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ŠUMARSKI LIST 7-8/2021 str. 38     <-- 38 -->        PDF

Dalmatia, and a proof of the care they had for woodlands. A decree published during the Austrian Empire in 1821 provides crucial information about sacred groves.7 According to this document, sacred groves were a French answer to the disastrous effects of damaging practices in Dalmatia such as digging of stumps, cutting of young trees, debarking and excessive pasture. The aim was to mitigate the consequences this had on the agriculture and overall economy of Dalmatia. Therefore, the French administration passed a regulation which mandated that ‘each village designates an area to be enclosed with a dry-stone wall for the purpose of establishing a woodland denominated as sacro.8 These woodlands were supposed to be protected from exploitation by the threat of severe punishments and, according to Grubić (1928), the goal was to establish a prosperous patch of woodland which would serve as a base from which woodland would further expand. 
According to the Giornale Della Società (1809, p. 338), Dandolo’s idea about sacred groves was implemented in 1807 and already by the following year 360 Dalmatian villages had designated an area for this type of woodland. A delegate letter from 1809 reveals that in the vicinity of Šibenik the communes of Rupe (Ruppe), Dubravica (Dubraviza), Bratiškovci (Bratiscovzi), Smrdelje (Smerdeglie), Piramatovci (Piramatovzi), Čista (Cista) and Sonković (Sonkovich) established their sacred groves over an area of ten Italian paces9 or more, while Bribir municipality could not stretch it over an area of more than five paces. Sacred groves existed in the coastal areas of Tisno, Mandalina, Oštrica and Pigrada as well.10 In the case of Oštrica and Prigrada south of Šibenik, they covered 20 campi 11 and 200 campi respectively, which translates to 5.5 ha and 55 ha. Marčić (1935) argued that these woodlands had to cover an area of 3.5 to 7 ha, but in reality, their extent varied considerably.
The existing vegetation in sacred groves was made up of locally found species and their main purpose was the provision of firewood. In the case of the eight mentioned hinterland villages trees and shrubs were oak (Quercus pubescens), manna ash (Fraxinus ornus), hornbeam (Carpinus orientalis), holm oak (Quercus ilex), mastic (Pistacia lentiscus) and terebinth trees (Pistacia terebinthus), olive (Olea europaea), wild cherry (Prunus avium), juniper (Juniperus) and thorny scrubland (itl. spine). The sacred grove on Oštrica peninsula provided wood from oaks, juniper and unspecified woodland in general, probably species commonly found in maquis. At Prigrada area, firewood was derived only from oak, juniper and ‘Pino selvatico’.12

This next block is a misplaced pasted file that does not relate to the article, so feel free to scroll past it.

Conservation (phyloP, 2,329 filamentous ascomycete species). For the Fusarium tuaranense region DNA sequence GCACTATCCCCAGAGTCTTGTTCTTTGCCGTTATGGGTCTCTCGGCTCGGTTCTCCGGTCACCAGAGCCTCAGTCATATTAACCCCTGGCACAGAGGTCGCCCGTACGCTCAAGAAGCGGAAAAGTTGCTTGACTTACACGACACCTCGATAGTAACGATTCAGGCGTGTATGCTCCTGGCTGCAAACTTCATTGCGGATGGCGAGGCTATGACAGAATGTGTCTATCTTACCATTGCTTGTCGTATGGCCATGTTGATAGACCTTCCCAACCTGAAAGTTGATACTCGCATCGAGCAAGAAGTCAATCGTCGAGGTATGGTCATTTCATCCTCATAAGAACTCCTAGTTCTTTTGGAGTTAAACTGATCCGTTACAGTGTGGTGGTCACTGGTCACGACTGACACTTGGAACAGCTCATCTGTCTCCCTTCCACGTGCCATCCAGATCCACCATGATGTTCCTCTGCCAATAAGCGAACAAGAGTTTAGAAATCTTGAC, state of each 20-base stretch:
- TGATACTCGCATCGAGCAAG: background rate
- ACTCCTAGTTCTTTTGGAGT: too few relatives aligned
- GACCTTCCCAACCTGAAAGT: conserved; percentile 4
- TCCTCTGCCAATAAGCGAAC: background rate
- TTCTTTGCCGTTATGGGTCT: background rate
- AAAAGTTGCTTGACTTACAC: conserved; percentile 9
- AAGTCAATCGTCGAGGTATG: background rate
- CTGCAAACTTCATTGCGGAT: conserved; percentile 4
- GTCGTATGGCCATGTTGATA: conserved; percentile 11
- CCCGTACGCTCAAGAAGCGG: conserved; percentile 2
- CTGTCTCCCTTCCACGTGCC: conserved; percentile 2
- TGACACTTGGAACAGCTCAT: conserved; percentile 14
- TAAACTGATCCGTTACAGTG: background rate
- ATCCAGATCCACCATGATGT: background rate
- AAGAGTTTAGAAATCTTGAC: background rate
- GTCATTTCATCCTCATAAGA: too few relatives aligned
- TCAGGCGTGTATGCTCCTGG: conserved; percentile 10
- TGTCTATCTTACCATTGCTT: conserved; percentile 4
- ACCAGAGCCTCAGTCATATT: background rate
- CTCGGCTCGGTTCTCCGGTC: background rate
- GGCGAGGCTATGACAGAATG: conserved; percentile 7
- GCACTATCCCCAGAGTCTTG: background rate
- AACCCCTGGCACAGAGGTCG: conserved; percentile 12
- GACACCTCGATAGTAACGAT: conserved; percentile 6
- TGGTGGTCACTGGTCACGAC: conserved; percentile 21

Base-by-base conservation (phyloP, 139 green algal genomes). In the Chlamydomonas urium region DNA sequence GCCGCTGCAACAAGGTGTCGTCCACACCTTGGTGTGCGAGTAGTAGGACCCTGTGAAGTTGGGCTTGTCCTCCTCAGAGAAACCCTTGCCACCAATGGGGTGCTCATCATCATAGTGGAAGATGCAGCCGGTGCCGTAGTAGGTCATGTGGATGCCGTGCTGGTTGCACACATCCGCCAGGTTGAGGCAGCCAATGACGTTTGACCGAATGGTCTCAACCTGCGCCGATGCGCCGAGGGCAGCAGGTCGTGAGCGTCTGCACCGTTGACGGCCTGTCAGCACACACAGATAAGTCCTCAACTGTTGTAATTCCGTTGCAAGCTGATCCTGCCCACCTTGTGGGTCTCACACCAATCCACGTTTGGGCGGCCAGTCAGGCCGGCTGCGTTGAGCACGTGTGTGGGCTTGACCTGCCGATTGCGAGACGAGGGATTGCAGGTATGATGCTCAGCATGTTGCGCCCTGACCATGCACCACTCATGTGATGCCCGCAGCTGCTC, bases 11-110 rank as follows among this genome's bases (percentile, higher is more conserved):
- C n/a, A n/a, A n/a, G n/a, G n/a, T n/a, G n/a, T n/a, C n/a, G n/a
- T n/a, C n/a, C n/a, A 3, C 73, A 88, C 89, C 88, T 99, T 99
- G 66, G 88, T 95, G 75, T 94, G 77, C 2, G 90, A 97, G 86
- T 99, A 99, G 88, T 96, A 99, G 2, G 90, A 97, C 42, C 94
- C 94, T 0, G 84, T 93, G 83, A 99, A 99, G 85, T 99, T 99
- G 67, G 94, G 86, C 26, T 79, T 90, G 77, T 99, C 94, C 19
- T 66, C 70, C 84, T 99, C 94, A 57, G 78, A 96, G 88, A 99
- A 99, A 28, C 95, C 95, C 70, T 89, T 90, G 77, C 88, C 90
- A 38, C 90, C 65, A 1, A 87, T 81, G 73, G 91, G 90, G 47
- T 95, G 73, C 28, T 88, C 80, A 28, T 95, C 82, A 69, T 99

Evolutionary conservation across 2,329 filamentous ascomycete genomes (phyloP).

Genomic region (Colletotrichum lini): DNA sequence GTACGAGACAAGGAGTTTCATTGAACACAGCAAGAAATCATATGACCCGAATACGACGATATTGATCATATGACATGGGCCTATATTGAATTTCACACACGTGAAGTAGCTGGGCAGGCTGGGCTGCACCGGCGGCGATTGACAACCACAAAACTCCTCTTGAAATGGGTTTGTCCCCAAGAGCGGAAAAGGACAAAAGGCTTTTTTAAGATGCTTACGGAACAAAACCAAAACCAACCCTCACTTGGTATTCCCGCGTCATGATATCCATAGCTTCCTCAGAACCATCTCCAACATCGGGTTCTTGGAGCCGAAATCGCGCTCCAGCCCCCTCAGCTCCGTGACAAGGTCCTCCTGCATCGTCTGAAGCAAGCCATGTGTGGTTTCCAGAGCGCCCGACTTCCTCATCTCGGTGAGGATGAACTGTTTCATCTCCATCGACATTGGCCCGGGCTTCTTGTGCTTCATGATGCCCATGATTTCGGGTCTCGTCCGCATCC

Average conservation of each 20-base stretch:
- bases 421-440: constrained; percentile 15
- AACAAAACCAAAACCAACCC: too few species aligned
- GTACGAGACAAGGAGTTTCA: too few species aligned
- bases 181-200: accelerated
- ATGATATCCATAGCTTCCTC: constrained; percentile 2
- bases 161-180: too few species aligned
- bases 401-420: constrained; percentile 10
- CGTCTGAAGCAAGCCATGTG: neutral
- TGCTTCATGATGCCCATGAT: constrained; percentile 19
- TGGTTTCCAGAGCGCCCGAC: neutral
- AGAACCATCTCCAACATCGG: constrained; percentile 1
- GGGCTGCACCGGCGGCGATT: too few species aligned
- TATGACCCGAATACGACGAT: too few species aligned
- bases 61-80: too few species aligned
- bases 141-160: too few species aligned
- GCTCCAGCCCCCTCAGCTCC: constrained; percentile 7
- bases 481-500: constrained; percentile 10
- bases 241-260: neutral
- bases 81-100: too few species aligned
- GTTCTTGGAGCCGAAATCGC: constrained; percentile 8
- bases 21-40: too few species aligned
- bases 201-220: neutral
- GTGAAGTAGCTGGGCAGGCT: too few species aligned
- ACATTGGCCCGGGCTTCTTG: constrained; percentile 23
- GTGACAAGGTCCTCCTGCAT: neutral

Reforestation in these groves was a crucial part of their management and they represent evidence of very early organised reforestation.13 For instance, in sacred groves in the hinterland, both seeds and seedlings were planted among rocks in an effort to promote the growth of high-quality wood which would have been used for all kinds of construction. Tree species that were considered included lime (Tilia europaea), cypress (Cupressus pendula), catalpa (Catalpa bignonioides), tulip tree (Liriodendron tulipifera), sycamore (Platanus occidentalis) and false acacia (Robinia pseudoacacia).14 Out of these, only cypress and lime grew in the area naturally while three were from North America. Seeds were also distributed among senior Captains in the communes by government inspectors, and instructions were provided to villagers on proper ways of managing the soil and irrigation in the case of drought (Grubić, 1928). The work itself was carried out by village volunteers but it required a knowledgeable professional to supervise the work.15 According to Grubić (1928), renewed hostilities between Austria and France increased the need for fuel and construction wood for the military and local administrations were obliged to help them procure this. As a result, much of Dandolo’s efforts were destroyed.
According to Kesterčanek (1882b), once the Austrians took control over Dalmatia ‘all French regulations and laws, even those benefiting our people, were abolished’ (p. 324) and consequently woodlands were completely neglected. Similar view was later adopted by Marčić (1935). However, Grubić (1928) argued that as far as woodland regulations were concerned, all measures that were implemented by the French were maintained. Archival sources from Šibenik confirm that, on a local level, French regulations were